(2) how many complaints have been received from members of the armed forces about Joint Personnel Administration;
(3) why RAF personnel were not paid correctly under Joint Personnel Administration; and what action his Department has taken to rectify that situation;
(4) what he has identified as the main obstacles to the full roll-out of Joint Personnel Administration; and what steps his Department is taking to overcome these obstacles;
(5) how many (a) salary and (b) expense payments to serving RAF personnel have been missed since 20 March under Joint Personnel Administration; and how many are still awaiting payment;
(6) how many people will be remunerated by the Joint Personnel Administration once it is fully rolled out to all services.
Due to the increased numbers of those leaving the RAF in April as a result of the recent redundancy exercise, coupled with the roll-out of JPA at the same time, it was not possible to process all terminal grant payments, special capital payments and pension payments within the normal five days target. During April and May some 1,830 awards were processed for those leaving the RAF, of which 1,395 were paid outside of the five-day target from being discharged. However, in all but six cases payments were made within 30 days, with the remainder paid shortly thereafter. There are now no outstanding payments.
The first JPA payroll in April successfully delivered pay, including allowances and charges to the vast majority of RAF personnel (42,104 out of 48,743). The 6,639 pay inaccuracies (over and underpayments) were caused by several factors: some were due to existing data errors transferred over from the legacy systems, some were input errors, and some were discrepancies in flying pay. The majority of flying pay was correctly paid by 2 May; a small number of RAF personnel were paid their April entitlement in their May payments. The second (May) payroll has been much more successful with only some 1,175 personnel still affected by pay inaccuracies.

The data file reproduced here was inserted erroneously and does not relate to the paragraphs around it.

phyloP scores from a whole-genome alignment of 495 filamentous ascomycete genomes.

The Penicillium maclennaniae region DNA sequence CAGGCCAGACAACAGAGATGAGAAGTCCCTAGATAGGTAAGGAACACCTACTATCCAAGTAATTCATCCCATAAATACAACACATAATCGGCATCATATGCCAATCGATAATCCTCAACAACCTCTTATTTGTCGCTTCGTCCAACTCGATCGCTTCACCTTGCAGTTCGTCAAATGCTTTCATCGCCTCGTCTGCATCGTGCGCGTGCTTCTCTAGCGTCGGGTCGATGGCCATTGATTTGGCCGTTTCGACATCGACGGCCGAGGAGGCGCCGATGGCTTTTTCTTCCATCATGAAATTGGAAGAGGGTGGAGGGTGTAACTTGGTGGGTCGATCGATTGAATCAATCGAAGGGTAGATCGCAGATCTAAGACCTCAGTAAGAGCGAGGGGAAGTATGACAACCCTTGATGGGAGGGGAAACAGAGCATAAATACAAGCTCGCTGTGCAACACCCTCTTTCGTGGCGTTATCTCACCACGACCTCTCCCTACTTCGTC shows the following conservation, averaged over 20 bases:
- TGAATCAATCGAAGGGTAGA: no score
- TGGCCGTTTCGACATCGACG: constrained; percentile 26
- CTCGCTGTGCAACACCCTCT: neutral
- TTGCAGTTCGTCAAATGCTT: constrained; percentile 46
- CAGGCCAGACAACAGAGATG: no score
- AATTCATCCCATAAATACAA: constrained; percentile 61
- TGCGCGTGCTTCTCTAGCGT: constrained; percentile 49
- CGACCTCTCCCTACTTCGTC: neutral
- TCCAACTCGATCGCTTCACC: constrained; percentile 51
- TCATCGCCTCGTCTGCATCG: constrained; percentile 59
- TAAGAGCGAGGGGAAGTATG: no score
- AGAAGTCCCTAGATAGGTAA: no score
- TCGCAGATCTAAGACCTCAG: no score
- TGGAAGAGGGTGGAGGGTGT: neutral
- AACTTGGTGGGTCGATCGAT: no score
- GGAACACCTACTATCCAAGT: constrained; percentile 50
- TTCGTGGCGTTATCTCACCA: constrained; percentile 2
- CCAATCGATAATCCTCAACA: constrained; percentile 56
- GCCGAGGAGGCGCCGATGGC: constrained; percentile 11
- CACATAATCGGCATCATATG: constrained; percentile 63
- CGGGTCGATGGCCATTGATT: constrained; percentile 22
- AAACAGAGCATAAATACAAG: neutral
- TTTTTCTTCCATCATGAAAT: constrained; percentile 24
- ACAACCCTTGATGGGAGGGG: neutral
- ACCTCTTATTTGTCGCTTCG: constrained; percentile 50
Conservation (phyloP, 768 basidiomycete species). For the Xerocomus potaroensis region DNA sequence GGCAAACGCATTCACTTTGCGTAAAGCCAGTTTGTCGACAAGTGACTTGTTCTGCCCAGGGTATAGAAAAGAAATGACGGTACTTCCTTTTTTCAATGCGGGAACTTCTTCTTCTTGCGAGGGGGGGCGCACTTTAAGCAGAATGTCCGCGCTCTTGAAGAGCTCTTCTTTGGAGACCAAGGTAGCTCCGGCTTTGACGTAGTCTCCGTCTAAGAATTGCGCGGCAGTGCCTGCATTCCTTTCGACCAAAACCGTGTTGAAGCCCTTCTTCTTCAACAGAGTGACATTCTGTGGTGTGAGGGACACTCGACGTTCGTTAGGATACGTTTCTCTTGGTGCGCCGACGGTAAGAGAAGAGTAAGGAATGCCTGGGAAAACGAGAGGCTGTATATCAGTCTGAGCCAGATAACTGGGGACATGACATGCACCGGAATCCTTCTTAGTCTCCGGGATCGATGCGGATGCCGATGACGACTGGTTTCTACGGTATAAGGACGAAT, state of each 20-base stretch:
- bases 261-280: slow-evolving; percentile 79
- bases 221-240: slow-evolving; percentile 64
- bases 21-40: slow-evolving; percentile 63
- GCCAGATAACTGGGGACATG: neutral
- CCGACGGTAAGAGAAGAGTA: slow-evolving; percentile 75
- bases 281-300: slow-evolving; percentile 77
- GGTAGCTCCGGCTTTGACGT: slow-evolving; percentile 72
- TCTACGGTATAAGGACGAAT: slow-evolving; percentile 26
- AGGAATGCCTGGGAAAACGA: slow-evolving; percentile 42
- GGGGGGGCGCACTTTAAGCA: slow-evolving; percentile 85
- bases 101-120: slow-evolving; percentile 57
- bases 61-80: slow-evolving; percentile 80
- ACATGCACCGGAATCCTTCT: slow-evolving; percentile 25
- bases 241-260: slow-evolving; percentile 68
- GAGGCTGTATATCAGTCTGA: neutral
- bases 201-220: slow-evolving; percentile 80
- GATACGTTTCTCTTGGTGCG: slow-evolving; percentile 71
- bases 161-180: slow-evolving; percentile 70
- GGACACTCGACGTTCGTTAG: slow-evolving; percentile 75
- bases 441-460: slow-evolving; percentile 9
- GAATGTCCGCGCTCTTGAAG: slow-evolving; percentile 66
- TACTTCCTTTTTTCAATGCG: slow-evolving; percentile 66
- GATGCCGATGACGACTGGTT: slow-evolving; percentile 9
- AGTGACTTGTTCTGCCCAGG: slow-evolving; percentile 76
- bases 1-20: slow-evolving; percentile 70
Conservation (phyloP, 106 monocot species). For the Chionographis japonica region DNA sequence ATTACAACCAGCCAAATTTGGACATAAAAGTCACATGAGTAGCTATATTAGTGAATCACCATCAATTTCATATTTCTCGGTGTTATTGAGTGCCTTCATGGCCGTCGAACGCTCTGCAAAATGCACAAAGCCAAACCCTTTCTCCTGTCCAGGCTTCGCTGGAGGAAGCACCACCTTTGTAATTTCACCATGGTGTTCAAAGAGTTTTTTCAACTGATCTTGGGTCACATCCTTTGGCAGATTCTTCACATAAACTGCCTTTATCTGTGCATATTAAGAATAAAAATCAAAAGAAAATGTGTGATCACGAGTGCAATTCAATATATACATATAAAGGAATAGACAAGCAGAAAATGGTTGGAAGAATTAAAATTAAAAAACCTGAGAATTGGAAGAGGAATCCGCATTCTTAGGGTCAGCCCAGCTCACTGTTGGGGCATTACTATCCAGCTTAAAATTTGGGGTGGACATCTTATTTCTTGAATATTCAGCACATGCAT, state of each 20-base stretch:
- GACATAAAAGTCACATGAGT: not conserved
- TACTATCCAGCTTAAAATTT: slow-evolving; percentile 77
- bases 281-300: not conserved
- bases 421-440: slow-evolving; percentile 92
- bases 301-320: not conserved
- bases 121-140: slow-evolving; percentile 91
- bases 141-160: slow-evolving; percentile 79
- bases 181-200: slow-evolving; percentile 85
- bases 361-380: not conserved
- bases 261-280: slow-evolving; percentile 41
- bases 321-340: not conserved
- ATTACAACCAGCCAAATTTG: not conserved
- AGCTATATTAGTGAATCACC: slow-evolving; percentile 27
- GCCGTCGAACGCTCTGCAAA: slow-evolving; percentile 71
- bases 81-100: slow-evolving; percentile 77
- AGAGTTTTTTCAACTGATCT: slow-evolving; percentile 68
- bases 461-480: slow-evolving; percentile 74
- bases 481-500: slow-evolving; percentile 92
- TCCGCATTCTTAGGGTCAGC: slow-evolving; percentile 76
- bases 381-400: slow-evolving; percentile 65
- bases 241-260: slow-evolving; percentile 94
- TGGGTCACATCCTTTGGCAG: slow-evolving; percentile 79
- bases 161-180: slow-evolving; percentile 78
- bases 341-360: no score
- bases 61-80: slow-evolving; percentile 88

Some salary payments were late as a result of the simultaneous introduction of a new system of overseas bank payments. Overseas payments were achieved within a few days of the due date and alternative local cash payments were arranged. There have also been some difficulties with the automated payment of expenses for official journeys. In April these affected nearly 4,000 personnel and in May approximately 600.
The total number of personnel JPA will pay once it is fully rolled out is approximately 280,000. The Armed Forces Personnel Administration Agency has received some 14 pieces of ministerial correspondence on behalf of constituents. As at 21 June 2006 there have been no formal grievances from individual users about JPA.
Full roll-out of JPA is dependent upon the Defence Information Infrastructure (DII) programme. Alternative business processes are being developed for those who will not have self-service access when JPA goes live to their service.